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September 7, 2010 > Editorial: Compensation

Editorial: Compensation

Recent news of excessive compensation for city employees and councilmembers in Bell, California is a wakeup call for all citizens but not necessarily cause for angry revolts in every city. Reports of extremes should lead to self-examination but caution toward overreaction. An example of local response to economic hard times can be seen as Union City pulls together to balance their budget. Compensation rollbacks and the switch to a two-tier retirement system for non-sworn employees are an admission that current pay and retirement benefits are unsustainable and unrealistic.

Other cities have taken some of the same steps and are examining similar options... they should quickly follow suit. Fremont is currently preparing for negotiations with its employee bargaining units. Close review of salaries, benefits, including retirement guarantees, is not only prudent but critical. Salaries and benefits are open to public scrutiny and must be defensible. Some department presentations made to councilmembers (and the public) of accomplishments and future goals are vague, insubstantial and devoid of concrete proposals and deadlines. Those receiving such reports must be vigilant and demanding. With the unemployment rate at extremely high levels, a municipal mantra that glorifies endless process over measurable product is not acceptable... the public is not in a forgiving mood.

Community benefits derived from public service are often understated, but blatant mismanagement and excess will result in lost public confidence and wholesale change. Such change can often cause significant damage to municipal infrastructure without associated benefits. Assessing public office candidates for a balance between knowledge, administrative expertise, vision and leadership is often difficult, but that is what should govern action at the polls. Simply voting based on party affiliation, name recognition or any other superficial qualities is not enough these days. Tough decisions need to be made and those brave enough to enter the fray should face the challenges with direct answers. Political rhetoric is unacceptable without concrete proposals for action.

State politics are an extreme example of inefficiency, resulting in reactionary governance and disastrous results. The budget, usually settled well after legally imposed deadlines, is simply a maze of smoke and mirrors. As each new administration and state office candidate solemnly promises significant change, they are routinely stymied by the same entrenched cast of characters who enter politics with ideals and leave with little resolved but a fat bank account. Instead of action, the same old faces are recycled and rewarded. As a consequence of this political charade, little changes occur beyond municipal levels. Unfortunately, the same scenario, with a few notable exceptions, is promised for the November election. The real action and change can occur where 'the rubber meets the road' in municipal contests.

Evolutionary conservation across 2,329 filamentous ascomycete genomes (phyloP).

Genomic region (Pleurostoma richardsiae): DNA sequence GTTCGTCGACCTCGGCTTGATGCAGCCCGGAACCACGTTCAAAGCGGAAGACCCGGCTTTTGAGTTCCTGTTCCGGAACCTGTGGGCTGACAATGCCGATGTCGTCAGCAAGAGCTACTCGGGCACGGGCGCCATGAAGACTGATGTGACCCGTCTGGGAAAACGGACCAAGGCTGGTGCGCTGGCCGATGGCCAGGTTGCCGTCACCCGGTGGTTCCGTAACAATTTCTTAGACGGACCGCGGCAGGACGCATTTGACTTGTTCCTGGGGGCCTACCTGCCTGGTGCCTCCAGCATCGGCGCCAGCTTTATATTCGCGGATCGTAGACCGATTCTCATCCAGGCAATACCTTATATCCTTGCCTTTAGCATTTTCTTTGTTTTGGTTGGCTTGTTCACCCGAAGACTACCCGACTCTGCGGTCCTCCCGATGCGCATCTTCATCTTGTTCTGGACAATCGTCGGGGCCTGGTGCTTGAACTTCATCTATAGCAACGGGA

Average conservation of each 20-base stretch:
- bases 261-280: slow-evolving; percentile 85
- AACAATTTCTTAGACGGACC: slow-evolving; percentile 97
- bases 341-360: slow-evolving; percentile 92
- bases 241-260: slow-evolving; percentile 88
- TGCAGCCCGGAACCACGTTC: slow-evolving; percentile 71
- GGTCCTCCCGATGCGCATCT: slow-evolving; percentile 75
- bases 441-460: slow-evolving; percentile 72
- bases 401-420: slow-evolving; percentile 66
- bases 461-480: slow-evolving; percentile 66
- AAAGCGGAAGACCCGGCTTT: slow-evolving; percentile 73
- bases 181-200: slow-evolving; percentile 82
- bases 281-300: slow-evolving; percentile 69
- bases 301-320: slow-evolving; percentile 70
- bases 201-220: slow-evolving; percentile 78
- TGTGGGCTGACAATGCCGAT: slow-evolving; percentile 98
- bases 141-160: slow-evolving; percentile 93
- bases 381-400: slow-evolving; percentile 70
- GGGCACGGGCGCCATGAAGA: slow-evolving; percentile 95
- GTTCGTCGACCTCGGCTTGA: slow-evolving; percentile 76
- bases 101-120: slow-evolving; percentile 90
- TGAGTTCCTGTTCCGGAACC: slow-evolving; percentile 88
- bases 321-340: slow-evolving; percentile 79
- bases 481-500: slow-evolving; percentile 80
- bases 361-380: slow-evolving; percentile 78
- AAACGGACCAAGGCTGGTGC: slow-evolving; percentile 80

The saying "pound wise and penny foolish" should provide a bit of guidance in this year's electoral process. Where excess exists and fat can be trimmed, it should be. However, the tendency to blame all politicians and tax measures for an economic collapse is irresponsible. Careful consideration of local tax measures is not only wise, but can be a step toward local control. As the State of California wallows in its financial mess, municipalities can wrest some control from state coffers by shifting funds to local government. Once this is done, the public can, and should, tighten the fiscal noose around the state by demanding accountability and less state tax.

Too much State and Federal funding has been mandated, restricting funds and creating a plethora of unintended consequences. It may be time to challenge local officials with local funds to make local government work. Without an excuse that 'the State made me do it,' fiscal accountability becomes a direct path between citizens and their government. With this directive from voters and ultimate responsibility for financial decisions, there is little room for politicians to hide. Our schools and local government deserve a chance to perform at their best. If, however, the opportunity is wasted, reaction should be swift and decisive. Frugality and good faith gestures by local government are a signal to voters. Let's respond in kind.

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